Weight-Loss Surgery and Type 2 Diabetes Is bariatric surgery a shortcut to a "cure"? (Also, Beth's in a magazine!)
How to REVERSE Severe Hyperinsulinemic Hypoglycemia after Gastric Bypass?!

Revisional Bariatric Surgery Appears Safe

Revisional Bariatric Surgery 13-Year Experience From a Tertiary Institution

Charalambos Spyropoulos, MDIoannis Kehagias, MDSpyros Panagiotopoulos, MDNancy Mead, MSFotis Kalfarentzos, MD Arch Surg. 2010;145(2):173-177.

Objective  To evaluate the safety and effectiveness of revisional bariatric surgery at a tertiary institution. Revisional bariatric operations for unsuccessful weight loss or intolerable complications following the primary intervention are increasing.

Design 

 Case series from a prospective database.

Setting  Tertiary bariatric referral center.

Patients  From 1995 to 2008, 56 patients who had been formerly operated on for clinically severe obesity underwent a revisional procedure at our institution. Their mean (SD) age and body mass index were 39.6 (9.6) years and 46.9 (16.4), respectively. They were divided into 3 groups according to the indications for reoperation: (1) unsatisfactory weight loss (n = 39), (2) severe nutritional complications (n = 15), and (3) intolerable adverse effects (n = 2).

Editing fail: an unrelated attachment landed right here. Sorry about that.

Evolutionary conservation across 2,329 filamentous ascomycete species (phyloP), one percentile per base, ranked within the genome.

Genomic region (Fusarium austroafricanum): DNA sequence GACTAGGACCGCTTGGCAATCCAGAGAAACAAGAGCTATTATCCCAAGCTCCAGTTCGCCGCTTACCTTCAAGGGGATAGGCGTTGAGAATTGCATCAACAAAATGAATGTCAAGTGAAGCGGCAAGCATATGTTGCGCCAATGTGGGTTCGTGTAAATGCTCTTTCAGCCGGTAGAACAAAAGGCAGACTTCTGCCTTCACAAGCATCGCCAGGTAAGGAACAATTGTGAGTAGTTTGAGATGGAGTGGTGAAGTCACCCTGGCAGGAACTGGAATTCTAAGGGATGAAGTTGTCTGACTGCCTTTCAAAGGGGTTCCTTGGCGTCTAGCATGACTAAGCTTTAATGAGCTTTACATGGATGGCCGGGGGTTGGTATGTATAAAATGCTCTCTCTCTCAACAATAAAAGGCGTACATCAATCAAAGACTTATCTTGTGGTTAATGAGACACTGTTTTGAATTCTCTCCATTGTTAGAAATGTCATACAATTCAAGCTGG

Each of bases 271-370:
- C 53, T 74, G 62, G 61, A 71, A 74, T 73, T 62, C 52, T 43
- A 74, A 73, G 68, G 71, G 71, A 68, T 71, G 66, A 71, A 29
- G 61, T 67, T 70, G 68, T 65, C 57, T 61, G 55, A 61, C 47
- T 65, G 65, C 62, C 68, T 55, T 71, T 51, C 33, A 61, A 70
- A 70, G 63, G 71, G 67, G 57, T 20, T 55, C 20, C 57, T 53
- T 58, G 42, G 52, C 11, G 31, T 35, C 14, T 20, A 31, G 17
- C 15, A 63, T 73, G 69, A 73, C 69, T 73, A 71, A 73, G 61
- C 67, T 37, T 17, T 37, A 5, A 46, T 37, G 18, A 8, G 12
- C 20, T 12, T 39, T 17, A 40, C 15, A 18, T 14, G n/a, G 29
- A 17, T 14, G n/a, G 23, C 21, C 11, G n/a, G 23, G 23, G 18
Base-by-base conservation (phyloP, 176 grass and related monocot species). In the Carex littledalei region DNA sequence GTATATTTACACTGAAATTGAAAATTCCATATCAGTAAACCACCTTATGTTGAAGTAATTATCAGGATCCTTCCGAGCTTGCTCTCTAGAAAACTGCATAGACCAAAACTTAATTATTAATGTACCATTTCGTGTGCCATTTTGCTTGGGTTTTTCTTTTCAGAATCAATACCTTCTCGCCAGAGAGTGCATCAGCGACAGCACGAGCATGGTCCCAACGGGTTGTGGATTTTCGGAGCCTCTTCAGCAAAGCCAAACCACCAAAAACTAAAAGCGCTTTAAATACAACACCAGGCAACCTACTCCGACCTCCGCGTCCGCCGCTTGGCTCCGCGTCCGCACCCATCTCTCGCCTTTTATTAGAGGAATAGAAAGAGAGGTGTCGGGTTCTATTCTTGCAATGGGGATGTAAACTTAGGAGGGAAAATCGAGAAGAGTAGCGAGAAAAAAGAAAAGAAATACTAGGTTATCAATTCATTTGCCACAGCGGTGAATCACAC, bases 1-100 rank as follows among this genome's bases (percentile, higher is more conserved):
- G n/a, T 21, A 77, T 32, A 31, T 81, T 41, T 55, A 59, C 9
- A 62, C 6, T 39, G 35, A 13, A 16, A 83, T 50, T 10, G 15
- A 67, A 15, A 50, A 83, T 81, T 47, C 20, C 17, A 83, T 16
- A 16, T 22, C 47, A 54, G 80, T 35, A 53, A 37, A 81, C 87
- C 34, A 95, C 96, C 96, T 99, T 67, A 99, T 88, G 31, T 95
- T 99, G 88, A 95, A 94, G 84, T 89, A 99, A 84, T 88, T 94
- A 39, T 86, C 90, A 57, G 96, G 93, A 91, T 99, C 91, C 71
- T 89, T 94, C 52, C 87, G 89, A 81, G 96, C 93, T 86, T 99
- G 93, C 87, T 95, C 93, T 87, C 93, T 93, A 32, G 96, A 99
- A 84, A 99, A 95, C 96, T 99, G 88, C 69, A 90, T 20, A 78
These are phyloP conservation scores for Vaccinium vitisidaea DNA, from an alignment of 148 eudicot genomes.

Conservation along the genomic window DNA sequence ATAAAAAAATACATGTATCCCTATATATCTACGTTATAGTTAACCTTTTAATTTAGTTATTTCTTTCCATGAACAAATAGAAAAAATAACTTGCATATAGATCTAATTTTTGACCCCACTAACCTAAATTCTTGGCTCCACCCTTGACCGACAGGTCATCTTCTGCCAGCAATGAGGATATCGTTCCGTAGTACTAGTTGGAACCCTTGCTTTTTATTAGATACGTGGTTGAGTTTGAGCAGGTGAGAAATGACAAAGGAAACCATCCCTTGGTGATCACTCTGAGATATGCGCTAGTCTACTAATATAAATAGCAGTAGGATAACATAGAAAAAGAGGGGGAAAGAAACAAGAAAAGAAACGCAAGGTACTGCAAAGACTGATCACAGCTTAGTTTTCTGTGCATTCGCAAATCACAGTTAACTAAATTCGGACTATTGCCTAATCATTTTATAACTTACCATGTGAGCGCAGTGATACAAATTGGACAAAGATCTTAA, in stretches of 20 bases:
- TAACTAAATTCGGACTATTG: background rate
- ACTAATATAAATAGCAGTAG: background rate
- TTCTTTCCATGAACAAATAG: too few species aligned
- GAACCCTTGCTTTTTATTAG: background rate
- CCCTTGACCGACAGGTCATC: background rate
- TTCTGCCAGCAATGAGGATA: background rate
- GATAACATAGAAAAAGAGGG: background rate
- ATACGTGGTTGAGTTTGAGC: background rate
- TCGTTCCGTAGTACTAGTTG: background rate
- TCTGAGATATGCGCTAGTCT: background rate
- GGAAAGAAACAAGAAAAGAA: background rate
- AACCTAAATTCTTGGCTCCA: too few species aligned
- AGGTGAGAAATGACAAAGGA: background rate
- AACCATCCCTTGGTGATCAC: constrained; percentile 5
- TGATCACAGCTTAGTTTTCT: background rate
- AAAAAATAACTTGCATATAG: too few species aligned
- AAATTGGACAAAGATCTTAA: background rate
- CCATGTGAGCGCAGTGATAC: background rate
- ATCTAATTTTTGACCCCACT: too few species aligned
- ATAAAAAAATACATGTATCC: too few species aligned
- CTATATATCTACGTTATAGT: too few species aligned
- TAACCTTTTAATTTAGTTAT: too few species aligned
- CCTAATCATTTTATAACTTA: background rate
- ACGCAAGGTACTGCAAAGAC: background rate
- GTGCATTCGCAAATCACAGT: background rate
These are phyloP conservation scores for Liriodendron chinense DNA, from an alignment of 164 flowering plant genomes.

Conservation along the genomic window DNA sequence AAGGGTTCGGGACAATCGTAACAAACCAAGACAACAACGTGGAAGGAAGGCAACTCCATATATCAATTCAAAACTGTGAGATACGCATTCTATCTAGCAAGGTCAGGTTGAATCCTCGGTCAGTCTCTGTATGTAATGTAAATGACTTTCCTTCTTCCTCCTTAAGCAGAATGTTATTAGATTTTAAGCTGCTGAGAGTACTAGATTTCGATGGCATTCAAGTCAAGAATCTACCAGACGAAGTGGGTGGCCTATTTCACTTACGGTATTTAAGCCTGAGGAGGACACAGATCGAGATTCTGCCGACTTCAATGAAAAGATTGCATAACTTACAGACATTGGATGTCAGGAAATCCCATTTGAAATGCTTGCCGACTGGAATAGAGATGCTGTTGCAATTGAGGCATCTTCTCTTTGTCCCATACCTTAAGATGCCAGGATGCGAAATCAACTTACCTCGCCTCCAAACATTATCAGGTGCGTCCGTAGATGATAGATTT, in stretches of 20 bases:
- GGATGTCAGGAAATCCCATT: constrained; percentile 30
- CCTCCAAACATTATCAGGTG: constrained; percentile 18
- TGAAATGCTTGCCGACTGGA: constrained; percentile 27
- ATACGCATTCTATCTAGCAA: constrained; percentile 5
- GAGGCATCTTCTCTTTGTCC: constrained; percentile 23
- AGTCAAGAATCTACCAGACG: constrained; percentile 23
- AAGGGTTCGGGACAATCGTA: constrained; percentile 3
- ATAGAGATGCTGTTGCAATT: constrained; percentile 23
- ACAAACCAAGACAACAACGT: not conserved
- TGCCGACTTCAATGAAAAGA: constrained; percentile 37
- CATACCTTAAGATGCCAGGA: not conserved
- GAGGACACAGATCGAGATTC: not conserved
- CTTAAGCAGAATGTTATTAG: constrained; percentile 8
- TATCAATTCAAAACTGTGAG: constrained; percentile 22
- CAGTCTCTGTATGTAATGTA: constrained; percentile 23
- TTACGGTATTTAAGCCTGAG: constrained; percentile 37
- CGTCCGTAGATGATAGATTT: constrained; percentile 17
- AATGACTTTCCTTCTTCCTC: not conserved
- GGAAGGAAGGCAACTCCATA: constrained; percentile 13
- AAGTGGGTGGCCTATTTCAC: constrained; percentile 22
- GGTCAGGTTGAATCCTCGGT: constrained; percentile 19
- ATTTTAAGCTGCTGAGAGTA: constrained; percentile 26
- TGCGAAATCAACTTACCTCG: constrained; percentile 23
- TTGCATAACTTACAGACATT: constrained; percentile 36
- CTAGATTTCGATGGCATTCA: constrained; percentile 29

Main Outcome Measures  Effectiveness of the procedures according to the indication of revision and overall morbidity and mortality rates.

Results  Mean (SD) follow-up was 102 (8) months. There was no mortality but there was an early morbidity rate of 33.9% due to postoperative complications, including 2 cases of acute renal failure (3.6%), 5 anastomotic leaks (13.1%), 8 cases of pneumonia (14.3%), and 1 case each of wound infection, incisional dehiscence, bile leak, and small-bowel obstruction (1.8%). Late complications included stenosis of the gastrojejunal anastomosis in 2 patients (3.6%), hypoalbuminemia in 2 patients (3.6%), and incisional herniation in 9 patients (16.1%). Late morbidity was 23.2%.

Conclusion  Although revisional bariatric surgery is associated with higher risk of perioperative complications compared with the primary procedures, it appears to be safe and effective when performed in experienced centers.

comments powered by Disqus